Objective: The associations of prior DSM-III-R disorders with probability and timing of subsequent divorce were examined.
Method: The data came from the part II subsample (N=5,877) of the National Comorbidity Survey. The respondents completed a structured diagnostic interview that retrospectively dated age at onset of each of 14 lifetime DSM-III-R disorders and recorded ages at first marriage and divorce. These data were used to estimate survival models describing the relationships between prior disorders and subsequent divorce. In addition, simulations were used to estimate the number of years spent out of marriage because of these causal relationships in the total U.S. population.
Results: Prior psychiatric disorders were associated with a substantially higher risk of divorce. The simulations suggested that the effects of these associations in the U.S. population in the survey's age range are approximately 23 million lost years of marriage among men and 48 million lost years of marriage among women.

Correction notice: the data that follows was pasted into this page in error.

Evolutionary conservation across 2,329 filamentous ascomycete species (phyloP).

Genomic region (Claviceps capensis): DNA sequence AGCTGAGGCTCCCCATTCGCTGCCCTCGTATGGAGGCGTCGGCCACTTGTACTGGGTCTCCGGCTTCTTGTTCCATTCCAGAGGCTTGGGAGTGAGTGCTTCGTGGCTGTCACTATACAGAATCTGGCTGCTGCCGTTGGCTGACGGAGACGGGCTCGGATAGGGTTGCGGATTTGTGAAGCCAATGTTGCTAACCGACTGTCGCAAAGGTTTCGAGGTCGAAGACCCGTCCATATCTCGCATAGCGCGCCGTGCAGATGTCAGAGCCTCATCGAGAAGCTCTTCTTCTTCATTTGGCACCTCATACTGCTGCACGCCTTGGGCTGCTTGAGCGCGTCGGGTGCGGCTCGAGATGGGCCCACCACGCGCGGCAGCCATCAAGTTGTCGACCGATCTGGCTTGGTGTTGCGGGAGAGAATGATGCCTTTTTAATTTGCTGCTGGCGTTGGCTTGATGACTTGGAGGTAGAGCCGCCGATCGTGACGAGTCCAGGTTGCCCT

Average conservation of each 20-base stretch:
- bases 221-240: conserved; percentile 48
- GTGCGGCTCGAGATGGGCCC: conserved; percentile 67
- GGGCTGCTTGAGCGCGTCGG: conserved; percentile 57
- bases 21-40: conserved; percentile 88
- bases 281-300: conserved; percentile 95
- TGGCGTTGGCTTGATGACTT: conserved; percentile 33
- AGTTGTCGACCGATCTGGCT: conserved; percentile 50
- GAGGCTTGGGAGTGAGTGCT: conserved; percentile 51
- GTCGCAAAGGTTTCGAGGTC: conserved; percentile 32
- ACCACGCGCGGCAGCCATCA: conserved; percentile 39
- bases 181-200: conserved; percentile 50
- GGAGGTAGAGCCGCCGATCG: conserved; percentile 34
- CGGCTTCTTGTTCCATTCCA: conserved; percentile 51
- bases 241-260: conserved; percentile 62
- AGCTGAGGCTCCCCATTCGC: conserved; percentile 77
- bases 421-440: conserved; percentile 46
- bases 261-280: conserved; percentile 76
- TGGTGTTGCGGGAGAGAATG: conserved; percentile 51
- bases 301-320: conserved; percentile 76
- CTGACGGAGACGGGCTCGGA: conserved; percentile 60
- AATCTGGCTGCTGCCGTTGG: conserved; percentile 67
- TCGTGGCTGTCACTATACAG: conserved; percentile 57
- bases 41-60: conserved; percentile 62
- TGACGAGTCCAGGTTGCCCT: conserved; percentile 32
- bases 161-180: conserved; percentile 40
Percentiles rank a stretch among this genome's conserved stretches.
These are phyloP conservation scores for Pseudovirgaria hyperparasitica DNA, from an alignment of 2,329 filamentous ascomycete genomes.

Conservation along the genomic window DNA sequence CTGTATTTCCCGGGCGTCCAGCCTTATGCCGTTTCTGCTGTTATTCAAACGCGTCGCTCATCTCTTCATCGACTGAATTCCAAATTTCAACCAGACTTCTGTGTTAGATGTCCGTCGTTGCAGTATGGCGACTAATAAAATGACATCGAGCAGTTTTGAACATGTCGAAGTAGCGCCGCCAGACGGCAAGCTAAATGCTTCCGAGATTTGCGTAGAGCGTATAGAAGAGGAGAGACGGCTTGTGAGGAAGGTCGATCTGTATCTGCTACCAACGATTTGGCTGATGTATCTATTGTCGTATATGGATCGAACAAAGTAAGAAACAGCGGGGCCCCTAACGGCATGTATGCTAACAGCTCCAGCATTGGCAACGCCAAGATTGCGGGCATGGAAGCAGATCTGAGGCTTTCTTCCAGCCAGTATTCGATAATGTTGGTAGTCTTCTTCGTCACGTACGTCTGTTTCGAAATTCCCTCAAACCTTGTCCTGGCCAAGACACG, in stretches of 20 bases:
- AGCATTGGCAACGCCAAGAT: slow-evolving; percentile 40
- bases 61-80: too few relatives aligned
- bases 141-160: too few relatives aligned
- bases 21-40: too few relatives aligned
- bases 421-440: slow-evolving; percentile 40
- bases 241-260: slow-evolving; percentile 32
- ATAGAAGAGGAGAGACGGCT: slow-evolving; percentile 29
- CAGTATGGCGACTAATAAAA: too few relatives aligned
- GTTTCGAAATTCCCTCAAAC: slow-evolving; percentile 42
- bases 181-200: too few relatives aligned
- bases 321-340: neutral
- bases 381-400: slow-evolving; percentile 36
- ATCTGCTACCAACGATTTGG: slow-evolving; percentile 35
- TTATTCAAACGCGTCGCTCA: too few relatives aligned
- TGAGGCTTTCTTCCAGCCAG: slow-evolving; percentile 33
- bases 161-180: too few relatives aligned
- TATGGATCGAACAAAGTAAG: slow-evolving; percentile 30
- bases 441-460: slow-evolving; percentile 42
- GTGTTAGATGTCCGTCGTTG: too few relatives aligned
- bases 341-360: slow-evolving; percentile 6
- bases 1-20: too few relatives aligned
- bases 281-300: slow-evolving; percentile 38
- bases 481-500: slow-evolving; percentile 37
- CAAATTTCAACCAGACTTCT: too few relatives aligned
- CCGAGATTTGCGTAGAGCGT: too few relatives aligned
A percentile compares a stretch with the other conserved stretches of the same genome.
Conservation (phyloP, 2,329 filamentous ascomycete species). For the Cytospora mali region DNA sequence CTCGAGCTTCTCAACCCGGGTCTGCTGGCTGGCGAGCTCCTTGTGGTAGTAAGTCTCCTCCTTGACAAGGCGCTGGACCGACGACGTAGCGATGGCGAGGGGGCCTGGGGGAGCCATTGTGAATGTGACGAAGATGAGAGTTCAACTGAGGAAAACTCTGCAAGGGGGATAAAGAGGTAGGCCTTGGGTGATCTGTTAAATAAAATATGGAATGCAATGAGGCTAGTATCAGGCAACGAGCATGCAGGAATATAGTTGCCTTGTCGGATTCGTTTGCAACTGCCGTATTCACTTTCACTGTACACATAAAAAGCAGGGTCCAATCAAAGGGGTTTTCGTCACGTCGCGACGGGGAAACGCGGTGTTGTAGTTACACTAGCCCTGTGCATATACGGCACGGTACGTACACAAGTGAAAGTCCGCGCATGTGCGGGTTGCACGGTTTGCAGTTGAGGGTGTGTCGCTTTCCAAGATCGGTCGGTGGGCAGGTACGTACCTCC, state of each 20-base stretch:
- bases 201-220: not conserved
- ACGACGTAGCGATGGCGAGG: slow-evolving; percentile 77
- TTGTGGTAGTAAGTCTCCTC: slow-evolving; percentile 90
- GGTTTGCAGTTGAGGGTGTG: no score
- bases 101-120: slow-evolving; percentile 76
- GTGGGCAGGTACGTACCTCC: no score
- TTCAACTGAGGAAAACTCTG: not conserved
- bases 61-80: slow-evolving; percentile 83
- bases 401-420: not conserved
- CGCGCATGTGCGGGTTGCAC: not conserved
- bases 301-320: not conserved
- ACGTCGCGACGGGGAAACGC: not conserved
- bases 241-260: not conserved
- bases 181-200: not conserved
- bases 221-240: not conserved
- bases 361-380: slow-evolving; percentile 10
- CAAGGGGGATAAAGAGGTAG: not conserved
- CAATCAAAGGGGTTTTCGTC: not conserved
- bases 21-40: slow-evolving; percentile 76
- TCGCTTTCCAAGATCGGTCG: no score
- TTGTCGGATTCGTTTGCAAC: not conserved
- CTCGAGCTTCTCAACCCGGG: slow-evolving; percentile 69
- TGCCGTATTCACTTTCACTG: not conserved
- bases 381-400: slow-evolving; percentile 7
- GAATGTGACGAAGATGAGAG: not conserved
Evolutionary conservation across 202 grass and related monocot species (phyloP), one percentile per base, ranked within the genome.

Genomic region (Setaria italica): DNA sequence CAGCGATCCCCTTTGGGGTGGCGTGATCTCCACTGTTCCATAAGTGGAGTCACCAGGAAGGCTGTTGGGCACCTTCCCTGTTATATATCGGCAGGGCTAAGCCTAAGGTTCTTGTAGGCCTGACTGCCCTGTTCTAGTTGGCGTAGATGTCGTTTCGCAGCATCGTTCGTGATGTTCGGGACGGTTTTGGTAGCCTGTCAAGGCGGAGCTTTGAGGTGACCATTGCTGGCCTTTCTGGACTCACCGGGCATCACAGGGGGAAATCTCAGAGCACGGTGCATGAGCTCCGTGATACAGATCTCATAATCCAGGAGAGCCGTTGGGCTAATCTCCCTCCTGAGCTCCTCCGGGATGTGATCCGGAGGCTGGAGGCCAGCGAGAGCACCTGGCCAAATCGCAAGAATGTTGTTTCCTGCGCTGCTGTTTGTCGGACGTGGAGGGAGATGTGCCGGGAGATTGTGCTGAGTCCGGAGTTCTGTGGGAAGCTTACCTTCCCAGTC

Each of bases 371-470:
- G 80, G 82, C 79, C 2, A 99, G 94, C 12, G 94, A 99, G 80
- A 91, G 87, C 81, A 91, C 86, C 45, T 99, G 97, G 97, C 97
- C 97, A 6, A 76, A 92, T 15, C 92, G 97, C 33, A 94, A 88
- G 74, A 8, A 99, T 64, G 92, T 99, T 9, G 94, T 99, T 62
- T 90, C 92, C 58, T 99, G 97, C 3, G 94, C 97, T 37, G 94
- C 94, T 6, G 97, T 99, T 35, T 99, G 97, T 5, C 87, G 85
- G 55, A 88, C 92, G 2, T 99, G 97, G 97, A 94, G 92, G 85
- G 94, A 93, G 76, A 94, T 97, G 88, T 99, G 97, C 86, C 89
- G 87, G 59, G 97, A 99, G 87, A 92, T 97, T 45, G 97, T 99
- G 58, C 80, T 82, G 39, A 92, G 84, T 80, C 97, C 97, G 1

Conclusions: Psychiatric disorders have a number of adverse consequences for those who suffer from them and for their families and communities. The results reported here suggest that an increase in the number of people who divorce and a decrease in the number of years of marriage in the population may be among them. The debate over whether society can afford to provide universal treatment for psychiatric disorders needs to take these costs into consideration.